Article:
Warlow lit his bone pipe and did a few quick sucks to get the tobacco burning. He shook his head as he exhaled, staring out onto Kingstown. Jonathan stood up, trying to get a better glimpse of the newspaper lying on Warlow’s desk. Slattery gave a quick cough as Warlow turned and looked around the office as if all he owned would disappear before his eyes.
“Bad suss to it all,” Warlow said. He walked back to his desk and handed an extensive collection of envelopes across to Jonathan. “When you are finished transcribing the O’Higgins case, take these and post them,” he said. “Do it on your way home. You are near the General Post Office, aren’t you? It won’t be closed by then.” Handing him coins, he counted “one, two, three. That’s enough.”
“Yes, Mister Warlow.” Jonathan took the mail from him. “When you are finished with your copy of The Gardener’s Chronicle, may I have it please, sir?” Jonathan asked.
“Take it. I want that article about the hot water tanks, though.” Warlow tore out the article, folded the newspaper and gave it to Jonathan. “That is blasted news about the blight.”
“Thank you, Mister Warlow.” Jonathan held the newspaper up. “Thank you,” and returned to his work.
Warlow poured himself a third glass of wine. “Let us hope this damned blight won’t disrupt business. Bad suss to it anyhow,” and drank the wine down in one swallow.
“Let’s hope it won’t, sir,” Slattery said. “Headlines have been wrong before.”
Finished with his work for the day, Jonathan gathered his papers and the mail for Mister Warlow and put them into his leather satchel. The article he’d written for The Nation was already stored securely inside, away from prying eyes at work. He walked along Harbor Road in a heavy downpour, toward Kingstown Railway Station. On the train he sat in second class and read the article about the potato blight. Fifteen minutes later, the train pulled into Westland Row. It was still raining. He hailed a horse-drawn carriage on Cumberland Street. “The GPO, please,” he said and climbed inside. As they crossed over Carlisle Bridge, spanning the Liffey in three arches, the rain stopped and the sun emerged. The river looked peaceful in the amber sunset.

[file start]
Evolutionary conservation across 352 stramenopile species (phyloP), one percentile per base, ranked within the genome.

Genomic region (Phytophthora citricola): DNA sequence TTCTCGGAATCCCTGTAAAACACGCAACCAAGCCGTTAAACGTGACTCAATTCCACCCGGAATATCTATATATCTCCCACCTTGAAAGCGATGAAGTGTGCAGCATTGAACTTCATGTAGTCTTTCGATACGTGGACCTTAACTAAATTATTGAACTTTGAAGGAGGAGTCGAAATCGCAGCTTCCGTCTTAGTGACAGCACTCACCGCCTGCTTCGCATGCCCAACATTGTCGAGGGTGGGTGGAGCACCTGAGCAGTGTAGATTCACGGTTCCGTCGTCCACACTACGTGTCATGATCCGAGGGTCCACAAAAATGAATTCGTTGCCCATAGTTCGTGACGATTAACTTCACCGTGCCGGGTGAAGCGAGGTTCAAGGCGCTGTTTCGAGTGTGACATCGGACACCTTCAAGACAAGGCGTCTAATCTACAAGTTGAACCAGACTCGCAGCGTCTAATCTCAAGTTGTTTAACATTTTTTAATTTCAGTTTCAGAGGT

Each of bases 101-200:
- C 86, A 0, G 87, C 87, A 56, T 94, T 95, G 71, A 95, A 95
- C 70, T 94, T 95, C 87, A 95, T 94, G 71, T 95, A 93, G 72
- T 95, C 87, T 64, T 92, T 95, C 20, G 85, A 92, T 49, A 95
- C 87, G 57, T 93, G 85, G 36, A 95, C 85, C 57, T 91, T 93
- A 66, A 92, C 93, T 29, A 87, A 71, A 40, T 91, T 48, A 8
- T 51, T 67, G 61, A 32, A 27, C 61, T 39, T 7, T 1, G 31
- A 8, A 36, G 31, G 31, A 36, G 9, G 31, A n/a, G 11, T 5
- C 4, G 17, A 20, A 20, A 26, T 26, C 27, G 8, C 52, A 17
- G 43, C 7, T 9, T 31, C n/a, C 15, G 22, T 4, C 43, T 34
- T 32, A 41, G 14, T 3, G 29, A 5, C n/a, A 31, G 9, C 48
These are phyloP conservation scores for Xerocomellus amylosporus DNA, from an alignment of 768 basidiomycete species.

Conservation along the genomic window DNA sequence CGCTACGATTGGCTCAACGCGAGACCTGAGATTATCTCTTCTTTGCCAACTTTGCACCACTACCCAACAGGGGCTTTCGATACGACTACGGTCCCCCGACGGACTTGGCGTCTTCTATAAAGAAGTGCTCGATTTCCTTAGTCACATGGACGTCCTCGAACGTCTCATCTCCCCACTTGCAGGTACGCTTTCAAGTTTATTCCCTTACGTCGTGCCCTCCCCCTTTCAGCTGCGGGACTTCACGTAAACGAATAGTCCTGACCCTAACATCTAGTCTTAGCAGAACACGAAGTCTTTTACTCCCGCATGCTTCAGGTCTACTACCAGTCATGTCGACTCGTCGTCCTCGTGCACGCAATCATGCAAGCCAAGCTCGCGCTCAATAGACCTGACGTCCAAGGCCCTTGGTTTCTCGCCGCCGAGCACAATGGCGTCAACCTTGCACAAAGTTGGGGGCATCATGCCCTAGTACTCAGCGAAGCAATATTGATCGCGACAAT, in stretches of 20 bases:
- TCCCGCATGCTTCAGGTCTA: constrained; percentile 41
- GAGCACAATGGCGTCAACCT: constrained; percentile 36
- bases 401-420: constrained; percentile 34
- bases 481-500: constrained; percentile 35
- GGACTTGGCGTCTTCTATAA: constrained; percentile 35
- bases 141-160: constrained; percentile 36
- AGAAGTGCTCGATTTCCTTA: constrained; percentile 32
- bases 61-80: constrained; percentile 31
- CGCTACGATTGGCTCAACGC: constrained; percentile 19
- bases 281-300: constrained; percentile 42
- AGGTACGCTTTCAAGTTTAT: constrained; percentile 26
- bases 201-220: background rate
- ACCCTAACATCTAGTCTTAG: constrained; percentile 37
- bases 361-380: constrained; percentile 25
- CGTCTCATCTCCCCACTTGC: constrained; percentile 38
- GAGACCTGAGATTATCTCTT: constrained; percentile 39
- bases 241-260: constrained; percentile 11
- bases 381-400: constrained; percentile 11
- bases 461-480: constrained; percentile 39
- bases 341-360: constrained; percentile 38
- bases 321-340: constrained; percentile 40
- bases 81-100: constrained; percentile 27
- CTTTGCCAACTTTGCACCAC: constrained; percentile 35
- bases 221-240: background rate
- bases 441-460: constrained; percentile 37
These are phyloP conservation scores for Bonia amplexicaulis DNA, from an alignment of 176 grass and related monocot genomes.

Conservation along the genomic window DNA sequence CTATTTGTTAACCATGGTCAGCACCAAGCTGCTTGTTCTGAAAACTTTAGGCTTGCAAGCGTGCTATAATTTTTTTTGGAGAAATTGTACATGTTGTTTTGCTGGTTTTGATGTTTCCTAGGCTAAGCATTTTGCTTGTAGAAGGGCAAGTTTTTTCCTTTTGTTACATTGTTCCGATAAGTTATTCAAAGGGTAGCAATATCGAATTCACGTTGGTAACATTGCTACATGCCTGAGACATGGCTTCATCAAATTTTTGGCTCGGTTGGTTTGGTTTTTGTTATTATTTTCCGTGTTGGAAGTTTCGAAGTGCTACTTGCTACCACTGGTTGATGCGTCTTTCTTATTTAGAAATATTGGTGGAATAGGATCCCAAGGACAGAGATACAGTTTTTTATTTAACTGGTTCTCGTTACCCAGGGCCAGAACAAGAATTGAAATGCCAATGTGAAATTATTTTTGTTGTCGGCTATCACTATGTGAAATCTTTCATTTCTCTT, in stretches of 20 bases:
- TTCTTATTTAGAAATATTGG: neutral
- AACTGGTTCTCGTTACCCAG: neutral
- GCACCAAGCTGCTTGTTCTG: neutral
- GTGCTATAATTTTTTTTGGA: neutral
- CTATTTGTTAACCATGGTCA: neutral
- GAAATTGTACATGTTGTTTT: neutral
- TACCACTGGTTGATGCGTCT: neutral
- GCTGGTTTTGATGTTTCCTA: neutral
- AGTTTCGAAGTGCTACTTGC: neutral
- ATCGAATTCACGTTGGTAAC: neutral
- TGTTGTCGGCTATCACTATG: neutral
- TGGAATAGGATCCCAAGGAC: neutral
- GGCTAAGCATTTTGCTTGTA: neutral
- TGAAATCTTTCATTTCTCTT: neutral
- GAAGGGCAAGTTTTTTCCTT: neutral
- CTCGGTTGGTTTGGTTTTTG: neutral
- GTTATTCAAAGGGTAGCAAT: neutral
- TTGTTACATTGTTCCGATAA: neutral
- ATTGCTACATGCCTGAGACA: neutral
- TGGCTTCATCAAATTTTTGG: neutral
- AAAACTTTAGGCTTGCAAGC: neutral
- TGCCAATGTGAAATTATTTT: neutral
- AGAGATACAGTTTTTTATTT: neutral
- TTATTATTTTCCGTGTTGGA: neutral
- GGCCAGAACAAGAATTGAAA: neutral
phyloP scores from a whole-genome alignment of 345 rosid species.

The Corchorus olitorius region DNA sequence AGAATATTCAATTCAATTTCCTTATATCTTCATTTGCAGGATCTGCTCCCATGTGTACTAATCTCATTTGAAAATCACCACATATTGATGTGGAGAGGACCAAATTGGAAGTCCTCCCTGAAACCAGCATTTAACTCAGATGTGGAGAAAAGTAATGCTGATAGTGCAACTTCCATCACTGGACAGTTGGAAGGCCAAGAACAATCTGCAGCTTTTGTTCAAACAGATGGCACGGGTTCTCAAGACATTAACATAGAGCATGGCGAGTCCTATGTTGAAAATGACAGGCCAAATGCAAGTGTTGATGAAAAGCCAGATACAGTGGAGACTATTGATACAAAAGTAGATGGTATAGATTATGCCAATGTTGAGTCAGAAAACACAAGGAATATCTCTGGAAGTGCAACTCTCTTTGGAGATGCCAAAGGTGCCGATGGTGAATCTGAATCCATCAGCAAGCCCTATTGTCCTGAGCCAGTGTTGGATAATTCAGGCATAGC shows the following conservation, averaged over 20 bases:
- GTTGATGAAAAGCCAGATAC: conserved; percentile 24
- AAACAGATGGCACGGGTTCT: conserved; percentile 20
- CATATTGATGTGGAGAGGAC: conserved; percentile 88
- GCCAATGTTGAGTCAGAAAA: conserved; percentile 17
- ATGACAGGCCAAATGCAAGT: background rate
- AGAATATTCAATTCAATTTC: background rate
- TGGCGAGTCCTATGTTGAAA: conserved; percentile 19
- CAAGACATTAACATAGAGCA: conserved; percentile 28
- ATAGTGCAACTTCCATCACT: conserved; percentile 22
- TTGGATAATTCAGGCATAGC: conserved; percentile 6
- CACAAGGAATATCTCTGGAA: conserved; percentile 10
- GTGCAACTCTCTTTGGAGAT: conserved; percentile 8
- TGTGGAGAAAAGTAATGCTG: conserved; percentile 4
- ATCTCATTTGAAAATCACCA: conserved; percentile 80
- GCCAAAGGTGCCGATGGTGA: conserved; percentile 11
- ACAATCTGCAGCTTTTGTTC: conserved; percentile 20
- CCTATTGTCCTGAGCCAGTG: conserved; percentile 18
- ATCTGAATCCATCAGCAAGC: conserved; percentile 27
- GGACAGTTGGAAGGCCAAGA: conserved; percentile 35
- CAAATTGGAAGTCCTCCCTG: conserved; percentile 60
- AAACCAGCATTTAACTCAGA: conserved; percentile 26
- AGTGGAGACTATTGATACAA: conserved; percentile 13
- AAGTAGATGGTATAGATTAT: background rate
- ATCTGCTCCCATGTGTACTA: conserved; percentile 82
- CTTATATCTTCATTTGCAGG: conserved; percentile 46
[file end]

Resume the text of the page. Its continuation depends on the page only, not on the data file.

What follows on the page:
The carriage rolled on until it reached the broad thoroughfare of Sackville Street. Sprawling retail shops served as a reminder that Dublin was indeed divided in its wealth. The General Post Office appeared through the carriage window on his left. It was a splendid building. The six marble pillars of the portico gave it opulence to rival Dublin Castle. On top of the three-storied building stood the statues of Mercury, Fidelity and in between them, Hibernia, with her harp in one hand and her spear in the other. The British flag by her side wafted lazily in the fading light. Hibernia’s spear always reminded him of the statue of Lady Justice on top of Dublin Castle, holding her sword and scales. He laughed as he recalled the poem the locals invented in her honor. The Statue of Justice, mark well her station, her face to the castle and her arse to the nation!
The carriage pulled to a complete stop in front of the General Post Office’s portico.
Jonathan paid the driver and watched the carriage disappear down Sackville Street, revealing Vice-Admiral Horatio Nelson standing on his one hundred and twelve-foot roost. Granite and concrete: the mark of the British Empire. This city is becoming a tribute to wars and death. No escaping Imperialism here in Dublin, he thought and turned his back on Nelson. He entered the General Post Office.
Inside, the spacious Common Hall the atmosphere, similar to a party, was cheerful. Beautiful clothes, feathered hats, and perfume. A woman’s laughter erupted from the other end of the room followed by startled giggles. Life went on as usual for people with money. He wondered if they’d even heard the news about the potato blight.